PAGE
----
Safety glasses, leather gloves and a dust mask should be worn at all times when removing a fiberglass tub enclosure. The fiberglass from the tub enclosure can fill the air and enter your lungs.
Plumbing should be removed from the enclosure before proceeding. The drain line must be disconnected from below, probably from the basement or crawl space, and the water supplies will need to be disconnected inside the plumbing wall; the plumbing wall can be found at the front of the tub where the faucet is found. There is usually a panel on the back side of the plumbing wall that will allow access to the water supplies. You may need to shut off the water supply before disconnecting.
All trim should be removed from around the tub. If drywall extends over the flange of the tub enclosure, cut the drywall off to expose the flange. The nails and screws that are located in the flange of the tub should be removed. A claw hammer and pry bar are great tools for removing the nails from the flange, but a screw gun or drill must be used to remove the screws. Don't worry about breaking the flange, unless you are trying to save the tub, which will be almost impossible to do.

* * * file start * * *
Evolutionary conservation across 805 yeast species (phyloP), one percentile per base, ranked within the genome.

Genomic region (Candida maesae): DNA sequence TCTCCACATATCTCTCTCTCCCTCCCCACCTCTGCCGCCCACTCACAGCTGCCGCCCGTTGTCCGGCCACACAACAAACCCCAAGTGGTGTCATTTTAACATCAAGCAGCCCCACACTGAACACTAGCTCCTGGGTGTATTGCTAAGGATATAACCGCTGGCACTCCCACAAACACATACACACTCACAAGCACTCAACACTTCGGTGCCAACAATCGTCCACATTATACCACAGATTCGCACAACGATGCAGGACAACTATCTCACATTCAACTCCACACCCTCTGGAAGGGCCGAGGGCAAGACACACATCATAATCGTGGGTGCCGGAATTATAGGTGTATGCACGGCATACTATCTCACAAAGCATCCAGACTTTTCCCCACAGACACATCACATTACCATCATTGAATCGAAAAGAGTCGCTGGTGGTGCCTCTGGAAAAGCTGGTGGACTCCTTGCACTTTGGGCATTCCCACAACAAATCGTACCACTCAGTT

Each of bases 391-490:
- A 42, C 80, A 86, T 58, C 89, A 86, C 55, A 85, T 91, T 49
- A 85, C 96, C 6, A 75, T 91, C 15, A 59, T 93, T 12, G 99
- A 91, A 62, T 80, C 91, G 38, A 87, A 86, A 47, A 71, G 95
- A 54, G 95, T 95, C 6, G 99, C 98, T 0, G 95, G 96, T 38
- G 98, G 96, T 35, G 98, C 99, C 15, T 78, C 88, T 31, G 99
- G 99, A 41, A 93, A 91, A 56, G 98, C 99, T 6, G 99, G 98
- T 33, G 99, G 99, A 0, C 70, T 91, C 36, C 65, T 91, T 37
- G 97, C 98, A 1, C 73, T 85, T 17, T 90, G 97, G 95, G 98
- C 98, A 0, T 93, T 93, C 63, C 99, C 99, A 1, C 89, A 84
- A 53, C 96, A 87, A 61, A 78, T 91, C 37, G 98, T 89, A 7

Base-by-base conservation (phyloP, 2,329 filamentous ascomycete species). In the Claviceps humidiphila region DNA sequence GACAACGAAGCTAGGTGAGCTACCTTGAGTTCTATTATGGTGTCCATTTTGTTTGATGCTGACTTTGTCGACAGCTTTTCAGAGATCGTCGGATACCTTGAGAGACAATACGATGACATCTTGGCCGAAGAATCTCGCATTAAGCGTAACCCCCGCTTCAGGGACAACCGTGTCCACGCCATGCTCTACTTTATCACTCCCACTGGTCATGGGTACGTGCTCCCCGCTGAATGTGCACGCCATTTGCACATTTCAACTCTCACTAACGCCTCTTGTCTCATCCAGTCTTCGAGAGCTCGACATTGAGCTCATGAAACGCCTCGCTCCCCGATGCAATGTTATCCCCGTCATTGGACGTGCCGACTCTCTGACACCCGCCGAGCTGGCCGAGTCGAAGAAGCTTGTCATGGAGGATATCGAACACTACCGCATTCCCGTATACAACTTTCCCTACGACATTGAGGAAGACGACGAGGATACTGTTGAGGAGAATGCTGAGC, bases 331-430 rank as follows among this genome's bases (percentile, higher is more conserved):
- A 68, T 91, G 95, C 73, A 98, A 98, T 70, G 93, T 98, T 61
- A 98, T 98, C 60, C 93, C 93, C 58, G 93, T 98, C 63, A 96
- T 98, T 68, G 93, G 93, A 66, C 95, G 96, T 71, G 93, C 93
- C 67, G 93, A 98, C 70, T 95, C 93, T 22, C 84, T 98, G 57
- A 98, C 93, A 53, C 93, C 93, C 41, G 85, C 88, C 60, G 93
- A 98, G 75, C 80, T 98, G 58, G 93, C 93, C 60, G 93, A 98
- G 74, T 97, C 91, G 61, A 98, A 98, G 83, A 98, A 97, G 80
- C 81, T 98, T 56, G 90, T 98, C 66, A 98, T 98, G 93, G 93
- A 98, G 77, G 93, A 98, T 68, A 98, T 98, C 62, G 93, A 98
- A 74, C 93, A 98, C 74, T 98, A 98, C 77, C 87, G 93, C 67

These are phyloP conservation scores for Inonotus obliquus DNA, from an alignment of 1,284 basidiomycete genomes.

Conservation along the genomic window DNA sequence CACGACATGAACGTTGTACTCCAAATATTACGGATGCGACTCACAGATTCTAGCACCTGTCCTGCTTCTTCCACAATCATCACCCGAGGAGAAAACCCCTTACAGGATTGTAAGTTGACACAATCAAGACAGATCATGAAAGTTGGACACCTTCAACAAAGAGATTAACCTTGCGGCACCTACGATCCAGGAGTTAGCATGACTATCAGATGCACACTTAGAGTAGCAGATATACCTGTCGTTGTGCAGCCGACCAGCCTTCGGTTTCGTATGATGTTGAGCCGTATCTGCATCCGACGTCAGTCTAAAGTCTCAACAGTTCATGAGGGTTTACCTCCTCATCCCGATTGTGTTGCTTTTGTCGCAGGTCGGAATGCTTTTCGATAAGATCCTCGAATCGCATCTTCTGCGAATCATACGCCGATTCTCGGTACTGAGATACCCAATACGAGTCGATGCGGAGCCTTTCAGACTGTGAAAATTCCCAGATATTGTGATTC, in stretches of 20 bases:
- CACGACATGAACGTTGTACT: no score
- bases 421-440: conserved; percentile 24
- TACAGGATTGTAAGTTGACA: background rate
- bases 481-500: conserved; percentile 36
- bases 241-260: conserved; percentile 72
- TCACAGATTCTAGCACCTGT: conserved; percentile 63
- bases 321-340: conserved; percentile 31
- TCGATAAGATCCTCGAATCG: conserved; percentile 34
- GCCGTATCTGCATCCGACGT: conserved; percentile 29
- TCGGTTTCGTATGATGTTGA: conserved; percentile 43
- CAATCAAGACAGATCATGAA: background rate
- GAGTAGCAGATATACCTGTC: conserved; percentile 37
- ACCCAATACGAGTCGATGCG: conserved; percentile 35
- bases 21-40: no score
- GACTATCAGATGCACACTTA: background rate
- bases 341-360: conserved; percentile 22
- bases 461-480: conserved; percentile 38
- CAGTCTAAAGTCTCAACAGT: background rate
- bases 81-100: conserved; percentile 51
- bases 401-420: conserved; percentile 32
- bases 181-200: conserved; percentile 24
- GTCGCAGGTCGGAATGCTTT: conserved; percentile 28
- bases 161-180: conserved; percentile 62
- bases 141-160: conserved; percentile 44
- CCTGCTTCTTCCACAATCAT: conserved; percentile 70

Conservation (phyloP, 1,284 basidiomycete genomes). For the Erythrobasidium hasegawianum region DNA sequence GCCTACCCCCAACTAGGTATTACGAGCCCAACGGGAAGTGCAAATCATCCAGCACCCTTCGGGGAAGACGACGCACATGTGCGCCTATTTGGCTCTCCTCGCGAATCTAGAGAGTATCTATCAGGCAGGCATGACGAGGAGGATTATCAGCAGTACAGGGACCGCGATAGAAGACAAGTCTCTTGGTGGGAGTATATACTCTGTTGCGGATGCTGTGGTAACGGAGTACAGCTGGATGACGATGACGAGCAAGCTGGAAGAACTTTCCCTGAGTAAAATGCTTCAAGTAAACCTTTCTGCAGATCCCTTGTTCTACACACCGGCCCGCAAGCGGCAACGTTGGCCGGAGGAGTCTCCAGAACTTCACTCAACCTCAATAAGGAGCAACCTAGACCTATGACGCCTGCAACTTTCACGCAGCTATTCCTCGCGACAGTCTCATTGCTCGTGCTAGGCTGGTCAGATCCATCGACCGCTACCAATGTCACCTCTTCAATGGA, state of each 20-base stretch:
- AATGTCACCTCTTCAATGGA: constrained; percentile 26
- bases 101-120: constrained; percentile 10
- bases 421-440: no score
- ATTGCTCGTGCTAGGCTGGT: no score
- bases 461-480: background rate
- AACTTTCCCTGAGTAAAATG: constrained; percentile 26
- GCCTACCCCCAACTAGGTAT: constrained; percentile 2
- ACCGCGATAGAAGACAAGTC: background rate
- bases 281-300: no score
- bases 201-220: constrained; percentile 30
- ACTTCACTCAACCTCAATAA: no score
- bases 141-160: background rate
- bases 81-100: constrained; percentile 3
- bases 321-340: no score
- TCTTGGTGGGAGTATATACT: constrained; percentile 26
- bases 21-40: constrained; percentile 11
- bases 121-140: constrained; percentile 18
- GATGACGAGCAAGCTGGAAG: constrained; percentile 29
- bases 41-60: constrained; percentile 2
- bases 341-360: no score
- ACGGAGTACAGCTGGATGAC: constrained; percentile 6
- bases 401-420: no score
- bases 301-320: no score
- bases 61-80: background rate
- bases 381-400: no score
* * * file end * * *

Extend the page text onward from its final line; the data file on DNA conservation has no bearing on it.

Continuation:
The best way to remove a fiberglass tub enclosure is to cut it into pieces using a reciprocating saw. Fine cutting blades that are 8 inches long work best on these saws. The longer blades tend to bend during use, making the process more difficult. Cutting into the tub more slowly will help keep the fiberglass dust down; however, if possible, mist the cutting area with water to prevent the fiberglass from becoming airborne. Try to cut the tub into manageable sections no larger than 24-by-24 inches. This will allow you to get the pieces through the doors of your home without incurring any damage.